Operations

Interest-Rate Risk: What Goes Down Must Come Up?

July 23, 2010
/ PRINT / ShareShare / Text Size +

In-house vs. outsourced

Whether ALM is performed in-house or is outsourced, credit unions should ensure they satisfy the key elements addressed previously.

Credit unions that outsource the ALM function should consider whether the provider offers the ability to discuss the analysis in depth to ensure full understanding of risk exposures. If not, where can a credit union acquire that knowledge?

Likewise, for credit unions that perform ALM internally, do they have the staff available to accurately decompose and understand the risk analysis?

When evaluating risk reports, keep these factors in mind:

  • Be aware of the assumptions that drive risk analysis. Very important! Be familiar with and understand the assumptions used in the model, such as non-term share repricing, prepayments, etc.
  • Make realistic assumptions. Ensure that assumptions made in the risk identification and measurement process are reasonable and reflect courses of action the credit union is likely to take.
  • Identify and understand key risk exposures and drivers.
  • Comprehend the products under consideration before adding them to the balance sheet.
  • Diversify cash flows, collateral, and credit quality on the asset side of the balance sheet.
  • Recall the risk/return trade-off. In order to improve earnings, risks must be taken and managed. Remember, high returns come with high risk.
  • Evaluate all products on a risk/return basis; never evaluate products solely upon return.

Whichever method a credit union chooses, the key point to absorb from the regulatory advisories is that credit union managers must understand the ALM process and modeling their credit union uses.

Finally, be aware of all the risks inherent on the credit union’s balance sheet and understand how and why the components of risk arise and how they can be managed.

While measuring and managing interest-rate risk may not make credit union managers’ list of favorite hobbies, it can help shield credit unions from excessive risk exposures.

The textbook definition of ALM is, “The process of structuring assets and liabilities so earnings stability and capital adequacy is not materially affected by prolonged change in the level of interest rates.”

This means credit unions should use their knowledge of ALM and their ALM reports to manage the overall balance sheet composition to ensure that earnings and the subsequent capital contributions aren’t severely impacted by changes in interest rates. What has come down likely will go up.

While the Federal Reserve has indicated it doesn’t intend to raise interest rates for an “extended” period, economists predict that when it does happen, the upward trend could be rapid. Credit union managers would benefit from understanding ALM capabilities and how ALM can be used to manage interest-rate risk.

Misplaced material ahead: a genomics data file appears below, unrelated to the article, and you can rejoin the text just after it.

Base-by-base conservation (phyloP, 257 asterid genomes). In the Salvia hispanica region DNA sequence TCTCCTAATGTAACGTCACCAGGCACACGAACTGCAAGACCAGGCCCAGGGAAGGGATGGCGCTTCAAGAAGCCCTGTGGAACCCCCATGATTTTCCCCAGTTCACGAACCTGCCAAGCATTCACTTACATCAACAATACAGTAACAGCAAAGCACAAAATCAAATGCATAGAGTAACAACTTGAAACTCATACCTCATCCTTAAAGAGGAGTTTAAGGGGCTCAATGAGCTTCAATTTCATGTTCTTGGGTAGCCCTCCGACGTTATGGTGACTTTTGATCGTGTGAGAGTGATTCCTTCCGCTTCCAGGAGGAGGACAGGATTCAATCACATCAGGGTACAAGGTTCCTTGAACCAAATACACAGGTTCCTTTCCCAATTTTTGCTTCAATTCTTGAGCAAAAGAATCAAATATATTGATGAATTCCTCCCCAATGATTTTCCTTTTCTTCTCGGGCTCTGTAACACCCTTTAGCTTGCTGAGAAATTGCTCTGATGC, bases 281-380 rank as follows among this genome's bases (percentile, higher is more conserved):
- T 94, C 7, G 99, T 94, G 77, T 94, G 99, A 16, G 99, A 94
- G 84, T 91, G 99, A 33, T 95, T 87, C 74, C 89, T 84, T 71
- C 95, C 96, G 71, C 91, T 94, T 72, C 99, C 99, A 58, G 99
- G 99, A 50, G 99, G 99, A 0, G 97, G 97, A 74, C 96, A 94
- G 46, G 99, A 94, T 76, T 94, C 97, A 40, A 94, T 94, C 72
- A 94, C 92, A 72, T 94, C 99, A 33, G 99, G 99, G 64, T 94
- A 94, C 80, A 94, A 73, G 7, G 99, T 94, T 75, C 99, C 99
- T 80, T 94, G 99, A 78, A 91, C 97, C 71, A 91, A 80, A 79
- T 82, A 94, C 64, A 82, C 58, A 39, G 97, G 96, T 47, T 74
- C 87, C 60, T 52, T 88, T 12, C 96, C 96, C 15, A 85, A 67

Mark DeBree manages the ALM Services group for Southwest Corporate Investment Services, which provides interest rate risk analysis, model validations and core deposit analysis for client credit unions. Contact him at 800-442-5763.

Post a comment to this story

heroes

What's Popular

Popular Stories

Recent Discussion

Great article! Unfortunately, most employees don’t feel valued or appreciated by their supervisors or employers. In fact, research has shown that the predominant reason team members quit their jobs is because they don’t feel valued. This is in spite of the fact that employee recognition programs have proliferated in the workplace – over 90% of all organizations in the U.S. has some form of employee recognition activities in place. But most employee recognition programs are viewed with skepticism and cynicism – because they aren’t viewed as being genuine in their communication of appreciation. Getting the “employee of the month” award, receiving a certificate of recognition, or a “Way to go, team!” email just don’t get the job done. How do you communicate authentic appreciation? We have found people have different ways that they want to be shown appreciation, and if you don’t communicate in the language of appreciation important to them, you essentially “miss the mark”. Additionally, employees need to receive recognition more than once a year at their performance review. Otherwise, they view the praise as “going through the motions”. A third component of authentic appreciation is that the communication has to be about them personally – not the department, not their group, but something they did. Finally, they have to believe that you mean what you say. How you treat them has to match the words you use. If you are not sure how your team members want to be shown appreciation, the Motivating By Appreciation Inventory (www.appreciationatwork.com/assess) will identify the language of appreciation and specific actions preferred by each employee. You then can create a group profile for your team, so everyone knows how to encourage one another. Remember, employees want to know that they are valued for what they contribute to the success of the organization. And communicating authentic appreciation in the ways they desire it can make the difference between keeping your quality team members or having a negative work environment that everyone wants to leave. Paul White, Ph.D., is the co-author of The 5 Languages of Appreciation in the Workplace with Dr. Gary Chapman.

Your Say: Who should be Credit Union Magazine's 2014 CU Hero of the Year?

View Results Poll Archive